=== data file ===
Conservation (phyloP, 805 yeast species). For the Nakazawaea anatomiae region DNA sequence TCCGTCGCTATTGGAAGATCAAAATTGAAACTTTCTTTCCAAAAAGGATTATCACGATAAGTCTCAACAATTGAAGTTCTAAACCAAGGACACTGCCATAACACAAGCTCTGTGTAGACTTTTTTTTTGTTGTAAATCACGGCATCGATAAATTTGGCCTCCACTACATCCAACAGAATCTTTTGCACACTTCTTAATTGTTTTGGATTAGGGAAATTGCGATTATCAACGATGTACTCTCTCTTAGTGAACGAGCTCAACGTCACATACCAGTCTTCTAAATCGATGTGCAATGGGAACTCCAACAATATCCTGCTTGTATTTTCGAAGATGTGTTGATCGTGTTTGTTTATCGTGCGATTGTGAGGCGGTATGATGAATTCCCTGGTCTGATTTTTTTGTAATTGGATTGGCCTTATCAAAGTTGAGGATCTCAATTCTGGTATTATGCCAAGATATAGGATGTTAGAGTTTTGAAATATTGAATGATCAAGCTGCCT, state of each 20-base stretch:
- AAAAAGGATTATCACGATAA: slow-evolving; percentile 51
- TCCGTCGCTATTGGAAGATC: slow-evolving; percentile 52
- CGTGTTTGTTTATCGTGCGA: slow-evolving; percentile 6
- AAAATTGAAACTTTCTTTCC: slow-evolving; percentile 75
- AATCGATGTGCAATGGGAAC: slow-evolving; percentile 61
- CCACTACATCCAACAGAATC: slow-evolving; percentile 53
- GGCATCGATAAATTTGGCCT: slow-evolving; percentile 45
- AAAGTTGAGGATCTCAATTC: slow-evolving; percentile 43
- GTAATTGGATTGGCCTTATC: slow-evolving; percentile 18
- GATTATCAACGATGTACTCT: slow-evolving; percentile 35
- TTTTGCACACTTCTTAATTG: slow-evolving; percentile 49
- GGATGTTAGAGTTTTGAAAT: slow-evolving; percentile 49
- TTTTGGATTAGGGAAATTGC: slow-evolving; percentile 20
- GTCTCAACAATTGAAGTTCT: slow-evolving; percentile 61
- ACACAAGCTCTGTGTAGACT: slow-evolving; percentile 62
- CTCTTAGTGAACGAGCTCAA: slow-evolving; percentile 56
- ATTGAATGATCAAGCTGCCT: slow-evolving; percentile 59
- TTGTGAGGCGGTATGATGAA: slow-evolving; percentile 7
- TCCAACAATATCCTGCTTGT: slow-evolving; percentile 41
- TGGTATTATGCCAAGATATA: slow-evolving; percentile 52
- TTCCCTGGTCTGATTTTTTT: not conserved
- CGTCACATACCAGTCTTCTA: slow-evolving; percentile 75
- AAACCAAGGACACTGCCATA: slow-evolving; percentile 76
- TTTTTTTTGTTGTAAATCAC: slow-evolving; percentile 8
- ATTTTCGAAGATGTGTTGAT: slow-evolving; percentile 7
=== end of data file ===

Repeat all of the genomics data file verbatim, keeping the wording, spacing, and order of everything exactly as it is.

Conservation (phyloP, 805 yeast species). For the Nakazawaea anatomiae region DNA sequence TCCGTCGCTATTGGAAGATCAAAATTGAAACTTTCTTTCCAAAAAGGATTATCACGATAAGTCTCAACAATTGAAGTTCTAAACCAAGGACACTGCCATAACACAAGCTCTGTGTAGACTTTTTTTTTGTTGTAAATCACGGCATCGATAAATTTGGCCTCCACTACATCCAACAGAATCTTTTGCACACTTCTTAATTGTTTTGGATTAGGGAAATTGCGATTATCAACGATGTACTCTCTCTTAGTGAACGAGCTCAACGTCACATACCAGTCTTCTAAATCGATGTGCAATGGGAACTCCAACAATATCCTGCTTGTATTTTCGAAGATGTGTTGATCGTGTTTGTTTATCGTGCGATTGTGAGGCGGTATGATGAATTCCCTGGTCTGATTTTTTTGTAATTGGATTGGCCTTATCAAAGTTGAGGATCTCAATTCTGGTATTATGCCAAGATATAGGATGTTAGAGTTTTGAAATATTGAATGATCAAGCTGCCT, state of each 20-base stretch:
- AAAAAGGATTATCACGATAA: slow-evolving; percentile 51
- TCCGTCGCTATTGGAAGATC: slow-evolving; percentile 52
- CGTGTTTGTTTATCGTGCGA: slow-evolving; percentile 6
- AAAATTGAAACTTTCTTTCC: slow-evolving; percentile 75
- AATCGATGTGCAATGGGAAC: slow-evolving; percentile 61
- CCACTACATCCAACAGAATC: slow-evolving; percentile 53
- GGCATCGATAAATTTGGCCT: slow-evolving; percentile 45
- AAAGTTGAGGATCTCAATTC: slow-evolving; percentile 43
- GTAATTGGATTGGCCTTATC: slow-evolving; percentile 18
- GATTATCAACGATGTACTCT: slow-evolving; percentile 35
- TTTTGCACACTTCTTAATTG: slow-evolving; percentile 49
- GGATGTTAGAGTTTTGAAAT: slow-evolving; percentile 49
- TTTTGGATTAGGGAAATTGC: slow-evolving; percentile 20
- GTCTCAACAATTGAAGTTCT: slow-evolving; percentile 61
- ACACAAGCTCTGTGTAGACT: slow-evolving; percentile 62
- CTCTTAGTGAACGAGCTCAA: slow-evolving; percentile 56
- ATTGAATGATCAAGCTGCCT: slow-evolving; percentile 59
- TTGTGAGGCGGTATGATGAA: slow-evolving; percentile 7
- TCCAACAATATCCTGCTTGT: slow-evolving; percentile 41
- TGGTATTATGCCAAGATATA: slow-evolving; percentile 52
- TTCCCTGGTCTGATTTTTTT: not conserved
- CGTCACATACCAGTCTTCTA: slow-evolving; percentile 75
- AAACCAAGGACACTGCCATA: slow-evolving; percentile 76
- TTTTTTTTGTTGTAAATCAC: slow-evolving; percentile 8
- ATTTTCGAAGATGTGTTGAT: slow-evolving; percentile 7